As regards defining your target audience, it involves defining demographics and typical buyer personas of your product so you can know their pain points and how your product fits in.
Demographics talks about your audience’s data—both social and economic. It involves details like their age, level of education, gender, income, and geographical location.
Do I have to write a statement?
I’m no Maya Angelou…
Well, you don’t have to be a word wizard to prepare a positioning statement.
When it comes to product marketing, this statement is basically a detailed brief that gives people a good idea of what your product stands for.
The positioning statement includes information that you’ve been able to collate from your market research.
A vital question it helps to answer is how your product meets the needs of consumers in ways that the competition doesn’t.
Here’s a great template you can use for the statement:
This (product) is designed for (target customer) who (has this need or wants an opportunity). Our (product) is a (category of the product) that (mention features or benefits). Compared to (alternative), our product is (distinguishing feature).
Essentially, the positioning statement needs to answer questions such as:
While it may seem trivial, a positioning statement is a crucial part of your launch.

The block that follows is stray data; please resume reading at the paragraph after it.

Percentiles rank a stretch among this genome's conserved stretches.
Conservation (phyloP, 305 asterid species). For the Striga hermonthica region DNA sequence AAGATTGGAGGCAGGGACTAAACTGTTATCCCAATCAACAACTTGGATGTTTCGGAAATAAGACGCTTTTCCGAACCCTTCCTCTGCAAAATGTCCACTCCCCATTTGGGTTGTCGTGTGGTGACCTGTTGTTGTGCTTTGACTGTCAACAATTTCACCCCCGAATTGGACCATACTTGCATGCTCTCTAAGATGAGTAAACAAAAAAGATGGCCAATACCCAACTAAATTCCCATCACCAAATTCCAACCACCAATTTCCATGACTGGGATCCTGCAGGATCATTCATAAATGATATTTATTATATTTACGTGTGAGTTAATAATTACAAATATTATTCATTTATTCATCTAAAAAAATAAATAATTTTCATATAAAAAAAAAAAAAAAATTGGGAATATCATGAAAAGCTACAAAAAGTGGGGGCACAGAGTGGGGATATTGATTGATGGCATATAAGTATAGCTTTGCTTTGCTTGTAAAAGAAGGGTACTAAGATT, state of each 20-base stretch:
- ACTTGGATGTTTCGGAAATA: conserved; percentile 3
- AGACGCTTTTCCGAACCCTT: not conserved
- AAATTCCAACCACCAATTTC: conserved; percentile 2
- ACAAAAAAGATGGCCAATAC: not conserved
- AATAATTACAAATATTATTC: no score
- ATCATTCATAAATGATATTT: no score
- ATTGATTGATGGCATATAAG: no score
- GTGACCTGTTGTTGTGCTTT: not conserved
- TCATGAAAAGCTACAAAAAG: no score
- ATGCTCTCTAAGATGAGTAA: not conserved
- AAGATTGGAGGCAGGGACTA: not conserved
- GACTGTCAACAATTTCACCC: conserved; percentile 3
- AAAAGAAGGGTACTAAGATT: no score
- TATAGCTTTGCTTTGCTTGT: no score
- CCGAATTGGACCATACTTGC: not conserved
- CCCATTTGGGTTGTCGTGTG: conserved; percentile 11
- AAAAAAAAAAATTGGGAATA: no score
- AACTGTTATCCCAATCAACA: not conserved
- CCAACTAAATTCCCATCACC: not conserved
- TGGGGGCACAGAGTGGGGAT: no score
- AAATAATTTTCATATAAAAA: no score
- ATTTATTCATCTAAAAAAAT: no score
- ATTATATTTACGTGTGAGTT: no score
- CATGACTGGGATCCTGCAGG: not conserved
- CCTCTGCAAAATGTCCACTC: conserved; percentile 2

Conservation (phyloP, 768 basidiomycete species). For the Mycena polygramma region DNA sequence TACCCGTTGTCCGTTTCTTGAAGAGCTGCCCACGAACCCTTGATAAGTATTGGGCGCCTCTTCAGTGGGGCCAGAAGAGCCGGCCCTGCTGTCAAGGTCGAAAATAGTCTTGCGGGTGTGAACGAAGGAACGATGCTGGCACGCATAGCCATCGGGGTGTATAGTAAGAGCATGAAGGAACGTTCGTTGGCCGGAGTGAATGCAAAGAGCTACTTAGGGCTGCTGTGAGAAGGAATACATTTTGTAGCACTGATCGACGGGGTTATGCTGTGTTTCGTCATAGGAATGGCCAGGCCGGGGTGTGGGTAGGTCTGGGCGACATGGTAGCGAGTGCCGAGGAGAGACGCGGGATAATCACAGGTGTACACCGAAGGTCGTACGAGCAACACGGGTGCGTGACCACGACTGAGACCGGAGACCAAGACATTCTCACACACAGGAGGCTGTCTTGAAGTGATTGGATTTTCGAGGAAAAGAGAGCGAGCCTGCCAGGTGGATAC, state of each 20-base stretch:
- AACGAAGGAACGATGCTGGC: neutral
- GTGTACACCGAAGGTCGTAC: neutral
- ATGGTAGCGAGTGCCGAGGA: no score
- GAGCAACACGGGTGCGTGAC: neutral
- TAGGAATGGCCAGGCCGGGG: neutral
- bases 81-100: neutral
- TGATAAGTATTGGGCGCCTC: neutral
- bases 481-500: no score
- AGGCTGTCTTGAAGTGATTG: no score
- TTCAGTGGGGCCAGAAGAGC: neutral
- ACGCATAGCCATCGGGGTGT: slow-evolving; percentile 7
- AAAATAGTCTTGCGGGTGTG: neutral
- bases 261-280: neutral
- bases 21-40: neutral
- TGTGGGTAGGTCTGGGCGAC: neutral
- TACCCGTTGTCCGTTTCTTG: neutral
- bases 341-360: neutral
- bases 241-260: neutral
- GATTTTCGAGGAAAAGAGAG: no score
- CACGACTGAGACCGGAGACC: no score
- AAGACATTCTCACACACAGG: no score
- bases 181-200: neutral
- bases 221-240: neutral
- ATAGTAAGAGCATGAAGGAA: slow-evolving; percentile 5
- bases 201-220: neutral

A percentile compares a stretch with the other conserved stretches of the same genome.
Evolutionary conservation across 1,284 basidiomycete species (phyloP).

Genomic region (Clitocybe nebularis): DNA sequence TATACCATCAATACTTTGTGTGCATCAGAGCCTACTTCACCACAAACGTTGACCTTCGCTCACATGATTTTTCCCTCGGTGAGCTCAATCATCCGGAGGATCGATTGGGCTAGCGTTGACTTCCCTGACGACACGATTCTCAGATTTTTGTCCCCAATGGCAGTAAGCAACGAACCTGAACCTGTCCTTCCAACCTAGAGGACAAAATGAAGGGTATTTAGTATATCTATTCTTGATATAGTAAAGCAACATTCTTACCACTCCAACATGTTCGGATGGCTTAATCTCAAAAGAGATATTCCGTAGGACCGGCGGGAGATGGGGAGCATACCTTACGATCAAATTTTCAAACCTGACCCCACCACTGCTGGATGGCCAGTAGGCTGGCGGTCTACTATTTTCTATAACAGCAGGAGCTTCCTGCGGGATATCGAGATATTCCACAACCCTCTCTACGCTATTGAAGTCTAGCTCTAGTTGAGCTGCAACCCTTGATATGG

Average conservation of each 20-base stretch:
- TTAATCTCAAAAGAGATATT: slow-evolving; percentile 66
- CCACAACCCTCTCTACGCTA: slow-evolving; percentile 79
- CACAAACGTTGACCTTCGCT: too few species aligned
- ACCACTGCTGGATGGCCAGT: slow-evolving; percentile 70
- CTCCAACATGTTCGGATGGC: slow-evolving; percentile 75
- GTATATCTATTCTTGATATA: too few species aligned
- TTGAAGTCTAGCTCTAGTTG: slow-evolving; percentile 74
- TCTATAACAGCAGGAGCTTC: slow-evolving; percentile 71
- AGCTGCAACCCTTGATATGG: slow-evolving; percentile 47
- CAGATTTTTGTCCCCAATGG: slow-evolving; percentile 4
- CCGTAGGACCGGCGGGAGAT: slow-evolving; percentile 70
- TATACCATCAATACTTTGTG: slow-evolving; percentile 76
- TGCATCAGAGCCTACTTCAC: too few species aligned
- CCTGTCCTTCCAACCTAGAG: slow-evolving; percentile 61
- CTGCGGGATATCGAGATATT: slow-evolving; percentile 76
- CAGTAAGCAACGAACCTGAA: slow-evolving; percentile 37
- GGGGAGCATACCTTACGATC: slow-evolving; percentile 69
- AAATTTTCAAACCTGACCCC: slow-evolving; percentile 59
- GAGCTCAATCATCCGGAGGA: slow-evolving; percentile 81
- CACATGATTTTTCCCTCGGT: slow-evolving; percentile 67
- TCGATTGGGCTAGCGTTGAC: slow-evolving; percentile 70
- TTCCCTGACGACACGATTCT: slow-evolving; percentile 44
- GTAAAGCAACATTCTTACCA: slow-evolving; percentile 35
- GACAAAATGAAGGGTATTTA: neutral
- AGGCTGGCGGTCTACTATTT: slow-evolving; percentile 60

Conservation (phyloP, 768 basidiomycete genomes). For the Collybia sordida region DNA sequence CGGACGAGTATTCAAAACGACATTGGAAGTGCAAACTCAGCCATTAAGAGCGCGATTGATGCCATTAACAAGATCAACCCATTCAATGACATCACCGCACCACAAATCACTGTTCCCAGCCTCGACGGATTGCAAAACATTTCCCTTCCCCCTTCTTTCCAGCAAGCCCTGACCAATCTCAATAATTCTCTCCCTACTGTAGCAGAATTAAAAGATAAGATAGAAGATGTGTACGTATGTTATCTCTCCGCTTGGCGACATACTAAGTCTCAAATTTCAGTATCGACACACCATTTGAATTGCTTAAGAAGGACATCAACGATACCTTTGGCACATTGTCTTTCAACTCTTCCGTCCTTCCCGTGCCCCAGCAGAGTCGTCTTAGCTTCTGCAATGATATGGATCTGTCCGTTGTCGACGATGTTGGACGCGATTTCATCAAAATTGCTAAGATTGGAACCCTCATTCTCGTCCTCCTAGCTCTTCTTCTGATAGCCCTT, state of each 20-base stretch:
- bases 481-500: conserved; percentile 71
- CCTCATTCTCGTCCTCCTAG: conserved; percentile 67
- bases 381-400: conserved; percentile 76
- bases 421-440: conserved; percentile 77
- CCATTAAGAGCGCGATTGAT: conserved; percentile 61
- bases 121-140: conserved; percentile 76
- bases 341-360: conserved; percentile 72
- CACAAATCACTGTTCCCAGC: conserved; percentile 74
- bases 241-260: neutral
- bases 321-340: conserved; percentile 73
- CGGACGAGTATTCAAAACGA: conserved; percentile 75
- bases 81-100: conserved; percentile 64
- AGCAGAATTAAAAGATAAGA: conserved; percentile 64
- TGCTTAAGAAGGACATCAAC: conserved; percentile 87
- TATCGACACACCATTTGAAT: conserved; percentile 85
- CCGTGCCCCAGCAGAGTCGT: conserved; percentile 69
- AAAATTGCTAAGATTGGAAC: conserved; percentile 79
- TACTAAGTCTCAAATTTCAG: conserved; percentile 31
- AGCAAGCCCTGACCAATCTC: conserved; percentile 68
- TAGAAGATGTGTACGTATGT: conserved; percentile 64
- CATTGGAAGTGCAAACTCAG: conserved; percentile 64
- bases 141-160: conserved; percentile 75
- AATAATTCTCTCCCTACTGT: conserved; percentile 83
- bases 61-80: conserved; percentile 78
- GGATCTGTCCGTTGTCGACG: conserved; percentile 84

It goes beyond what a great product you have; it involves you deliberating on which image to use and what slogan you would use.
However, it should not be confused with branding.
Branding refers to how the product and your business would be perceived by the market while positioning is about identifying what the market needs.
Once you’re done with the positioning statement, the next step you want to take is to present it to the stakeholders.
The statement sets you apart from similar products in the market and is able to do a great job of convincing investors why they should be investing in your product.
Now, you should also include your product development and marketing team.
Everyone on your team needs to buy into the idea.
Well, if your team is having a hard time understanding the purpose of your product, your customers might do too.
If you have people who’ve got experience, don’t hesitate to ask for their feedback.
One thing you need to know about product launches is that they’re dependent on time in a way.
They’re tools that can help you stay on schedule if you want a successful launch.
They act as a representation of the different stages of the product launch including the launch date, strategy development, product development, and testing.
There should be time set aside to follow up on each step as the absence of one can alter the success of a launch.
Timelines provide a framework for your launch so that you can be focused and not deviate from your plans.
Why is designing a product launch timeline important?
Well, it helps you monitor the progress you’ve made so far and facilitates effective planning for your marketing campaign.
A timeline breaks down your launch into different phases and that makes it easier for you to manage the new product launch process.
Another benefit of designing a product launch timeline is that you can oversee communication with all the departments or members involved without allowing one to affect the other.
So, what should it include?
It can consist of the different activities to be done in the pre-launch, launch, and post-launch stages.
The pre-launch campaign is basically what you do before officially launching your product.
You could call it an appetizer but for your product or service. You know, get people hyped up for what’s to come.